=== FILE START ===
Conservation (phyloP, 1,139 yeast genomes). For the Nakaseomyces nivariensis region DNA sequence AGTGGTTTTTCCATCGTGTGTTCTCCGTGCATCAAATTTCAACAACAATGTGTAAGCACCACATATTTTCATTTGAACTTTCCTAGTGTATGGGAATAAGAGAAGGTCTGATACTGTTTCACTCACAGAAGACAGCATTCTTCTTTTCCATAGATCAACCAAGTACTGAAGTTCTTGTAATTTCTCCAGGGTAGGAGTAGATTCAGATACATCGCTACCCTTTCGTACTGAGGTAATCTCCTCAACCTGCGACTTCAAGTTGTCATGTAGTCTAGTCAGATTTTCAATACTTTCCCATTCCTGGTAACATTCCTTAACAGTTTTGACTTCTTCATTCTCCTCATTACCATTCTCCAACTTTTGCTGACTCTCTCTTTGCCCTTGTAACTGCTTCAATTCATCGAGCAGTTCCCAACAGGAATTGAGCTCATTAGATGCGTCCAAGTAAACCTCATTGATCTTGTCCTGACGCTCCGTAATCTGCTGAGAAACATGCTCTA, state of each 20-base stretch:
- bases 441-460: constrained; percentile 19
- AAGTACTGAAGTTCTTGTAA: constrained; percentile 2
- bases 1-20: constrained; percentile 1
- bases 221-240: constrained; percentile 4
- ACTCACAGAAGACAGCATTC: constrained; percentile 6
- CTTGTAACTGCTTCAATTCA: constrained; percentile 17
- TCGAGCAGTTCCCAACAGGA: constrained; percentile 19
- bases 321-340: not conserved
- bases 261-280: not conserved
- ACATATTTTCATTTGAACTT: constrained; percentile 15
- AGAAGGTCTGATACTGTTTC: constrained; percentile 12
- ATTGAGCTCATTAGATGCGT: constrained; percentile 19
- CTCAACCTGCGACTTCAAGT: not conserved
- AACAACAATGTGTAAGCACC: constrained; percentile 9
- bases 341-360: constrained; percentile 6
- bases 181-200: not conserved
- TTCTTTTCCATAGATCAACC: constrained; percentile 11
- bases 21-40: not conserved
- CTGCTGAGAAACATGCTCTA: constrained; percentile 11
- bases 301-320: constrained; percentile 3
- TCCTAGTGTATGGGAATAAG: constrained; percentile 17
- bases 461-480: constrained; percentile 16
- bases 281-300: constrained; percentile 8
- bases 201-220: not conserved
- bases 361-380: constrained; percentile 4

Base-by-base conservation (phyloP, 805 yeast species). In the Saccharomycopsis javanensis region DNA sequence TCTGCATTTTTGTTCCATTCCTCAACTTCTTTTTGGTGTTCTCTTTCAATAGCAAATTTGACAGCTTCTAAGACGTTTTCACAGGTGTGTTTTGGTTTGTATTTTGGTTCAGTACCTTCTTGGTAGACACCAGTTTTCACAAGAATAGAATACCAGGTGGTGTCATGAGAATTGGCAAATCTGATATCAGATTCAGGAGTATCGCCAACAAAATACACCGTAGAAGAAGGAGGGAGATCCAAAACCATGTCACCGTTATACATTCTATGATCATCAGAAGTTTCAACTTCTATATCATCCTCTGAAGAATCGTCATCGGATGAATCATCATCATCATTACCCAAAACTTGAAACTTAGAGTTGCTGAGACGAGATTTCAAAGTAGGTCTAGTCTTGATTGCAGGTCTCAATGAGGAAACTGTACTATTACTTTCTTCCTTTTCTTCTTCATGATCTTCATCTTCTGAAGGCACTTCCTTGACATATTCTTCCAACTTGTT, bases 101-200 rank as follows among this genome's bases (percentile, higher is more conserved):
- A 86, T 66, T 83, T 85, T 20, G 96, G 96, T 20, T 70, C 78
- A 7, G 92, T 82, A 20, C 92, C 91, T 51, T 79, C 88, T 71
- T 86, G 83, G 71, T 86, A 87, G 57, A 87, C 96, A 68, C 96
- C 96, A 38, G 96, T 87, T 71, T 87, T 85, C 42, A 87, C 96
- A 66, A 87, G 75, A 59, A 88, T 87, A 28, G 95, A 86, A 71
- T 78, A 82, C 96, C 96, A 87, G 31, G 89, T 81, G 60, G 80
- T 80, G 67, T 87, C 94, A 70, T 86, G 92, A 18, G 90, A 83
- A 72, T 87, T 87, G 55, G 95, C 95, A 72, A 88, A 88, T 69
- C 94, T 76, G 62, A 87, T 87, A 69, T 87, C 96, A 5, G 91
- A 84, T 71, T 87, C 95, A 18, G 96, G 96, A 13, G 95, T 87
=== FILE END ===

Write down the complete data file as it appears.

Conservation (phyloP, 1,139 yeast genomes). For the Nakaseomyces nivariensis region DNA sequence AGTGGTTTTTCCATCGTGTGTTCTCCGTGCATCAAATTTCAACAACAATGTGTAAGCACCACATATTTTCATTTGAACTTTCCTAGTGTATGGGAATAAGAGAAGGTCTGATACTGTTTCACTCACAGAAGACAGCATTCTTCTTTTCCATAGATCAACCAAGTACTGAAGTTCTTGTAATTTCTCCAGGGTAGGAGTAGATTCAGATACATCGCTACCCTTTCGTACTGAGGTAATCTCCTCAACCTGCGACTTCAAGTTGTCATGTAGTCTAGTCAGATTTTCAATACTTTCCCATTCCTGGTAACATTCCTTAACAGTTTTGACTTCTTCATTCTCCTCATTACCATTCTCCAACTTTTGCTGACTCTCTCTTTGCCCTTGTAACTGCTTCAATTCATCGAGCAGTTCCCAACAGGAATTGAGCTCATTAGATGCGTCCAAGTAAACCTCATTGATCTTGTCCTGACGCTCCGTAATCTGCTGAGAAACATGCTCTA, state of each 20-base stretch:
- bases 441-460: constrained; percentile 19
- AAGTACTGAAGTTCTTGTAA: constrained; percentile 2
- bases 1-20: constrained; percentile 1
- bases 221-240: constrained; percentile 4
- ACTCACAGAAGACAGCATTC: constrained; percentile 6
- CTTGTAACTGCTTCAATTCA: constrained; percentile 17
- TCGAGCAGTTCCCAACAGGA: constrained; percentile 19
- bases 321-340: not conserved
- bases 261-280: not conserved
- ACATATTTTCATTTGAACTT: constrained; percentile 15
- AGAAGGTCTGATACTGTTTC: constrained; percentile 12
- ATTGAGCTCATTAGATGCGT: constrained; percentile 19
- CTCAACCTGCGACTTCAAGT: not conserved
- AACAACAATGTGTAAGCACC: constrained; percentile 9
- bases 341-360: constrained; percentile 6
- bases 181-200: not conserved
- TTCTTTTCCATAGATCAACC: constrained; percentile 11
- bases 21-40: not conserved
- CTGCTGAGAAACATGCTCTA: constrained; percentile 11
- bases 301-320: constrained; percentile 3
- TCCTAGTGTATGGGAATAAG: constrained; percentile 17
- bases 461-480: constrained; percentile 16
- bases 281-300: constrained; percentile 8
- bases 201-220: not conserved
- bases 361-380: constrained; percentile 4

Base-by-base conservation (phyloP, 805 yeast species). In the Saccharomycopsis javanensis region DNA sequence TCTGCATTTTTGTTCCATTCCTCAACTTCTTTTTGGTGTTCTCTTTCAATAGCAAATTTGACAGCTTCTAAGACGTTTTCACAGGTGTGTTTTGGTTTGTATTTTGGTTCAGTACCTTCTTGGTAGACACCAGTTTTCACAAGAATAGAATACCAGGTGGTGTCATGAGAATTGGCAAATCTGATATCAGATTCAGGAGTATCGCCAACAAAATACACCGTAGAAGAAGGAGGGAGATCCAAAACCATGTCACCGTTATACATTCTATGATCATCAGAAGTTTCAACTTCTATATCATCCTCTGAAGAATCGTCATCGGATGAATCATCATCATCATTACCCAAAACTTGAAACTTAGAGTTGCTGAGACGAGATTTCAAAGTAGGTCTAGTCTTGATTGCAGGTCTCAATGAGGAAACTGTACTATTACTTTCTTCCTTTTCTTCTTCATGATCTTCATCTTCTGAAGGCACTTCCTTGACATATTCTTCCAACTTGTT, bases 101-200 rank as follows among this genome's bases (percentile, higher is more conserved):
- A 86, T 66, T 83, T 85, T 20, G 96, G 96, T 20, T 70, C 78
- A 7, G 92, T 82, A 20, C 92, C 91, T 51, T 79, C 88, T 71
- T 86, G 83, G 71, T 86, A 87, G 57, A 87, C 96, A 68, C 96
- C 96, A 38, G 96, T 87, T 71, T 87, T 85, C 42, A 87, C 96
- A 66, A 87, G 75, A 59, A 88, T 87, A 28, G 95, A 86, A 71
- T 78, A 82, C 96, C 96, A 87, G 31, G 89, T 81, G 60, G 80
- T 80, G 67, T 87, C 94, A 70, T 86, G 92, A 18, G 90, A 83
- A 72, T 87, T 87, G 55, G 95, C 95, A 72, A 88, A 88, T 69
- C 94, T 76, G 62, A 87, T 87, A 69, T 87, C 96, A 5, G 91
- A 84, T 71, T 87, C 95, A 18, G 96, G 96, A 13, G 95, T 87